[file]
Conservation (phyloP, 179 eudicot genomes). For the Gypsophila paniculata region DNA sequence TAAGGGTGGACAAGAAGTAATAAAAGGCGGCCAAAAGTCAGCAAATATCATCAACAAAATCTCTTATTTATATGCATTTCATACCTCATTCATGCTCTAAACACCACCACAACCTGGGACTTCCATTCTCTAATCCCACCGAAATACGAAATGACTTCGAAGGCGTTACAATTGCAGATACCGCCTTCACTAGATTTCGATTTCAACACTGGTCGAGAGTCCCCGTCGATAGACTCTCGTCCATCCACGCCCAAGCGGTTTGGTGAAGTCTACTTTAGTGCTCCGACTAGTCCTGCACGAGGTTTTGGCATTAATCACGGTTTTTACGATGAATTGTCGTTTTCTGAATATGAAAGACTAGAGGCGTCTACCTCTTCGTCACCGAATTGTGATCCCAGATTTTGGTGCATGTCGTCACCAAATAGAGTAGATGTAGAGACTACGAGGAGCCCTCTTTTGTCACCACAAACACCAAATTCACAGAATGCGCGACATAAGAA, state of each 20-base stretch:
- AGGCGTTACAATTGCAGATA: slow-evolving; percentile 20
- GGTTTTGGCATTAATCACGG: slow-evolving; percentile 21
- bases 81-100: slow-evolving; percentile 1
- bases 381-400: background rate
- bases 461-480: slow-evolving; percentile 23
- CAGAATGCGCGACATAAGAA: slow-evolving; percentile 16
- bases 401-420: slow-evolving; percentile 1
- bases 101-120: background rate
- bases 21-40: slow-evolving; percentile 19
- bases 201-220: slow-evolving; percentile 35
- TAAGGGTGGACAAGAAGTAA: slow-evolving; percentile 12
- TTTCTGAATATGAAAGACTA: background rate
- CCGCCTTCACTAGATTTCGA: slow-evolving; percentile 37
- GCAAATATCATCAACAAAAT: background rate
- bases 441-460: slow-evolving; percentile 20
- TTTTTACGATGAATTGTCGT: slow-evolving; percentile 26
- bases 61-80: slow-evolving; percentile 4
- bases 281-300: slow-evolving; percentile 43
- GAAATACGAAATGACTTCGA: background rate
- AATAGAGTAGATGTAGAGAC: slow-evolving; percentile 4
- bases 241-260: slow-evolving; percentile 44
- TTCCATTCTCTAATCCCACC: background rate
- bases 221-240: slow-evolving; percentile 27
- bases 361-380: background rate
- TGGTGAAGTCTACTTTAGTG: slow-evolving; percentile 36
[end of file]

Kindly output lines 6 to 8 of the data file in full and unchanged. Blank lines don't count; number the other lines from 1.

- bases 461-480: slow-evolving; percentile 23
- CAGAATGCGCGACATAAGAA: slow-evolving; percentile 16
- bases 401-420: slow-evolving; percentile 1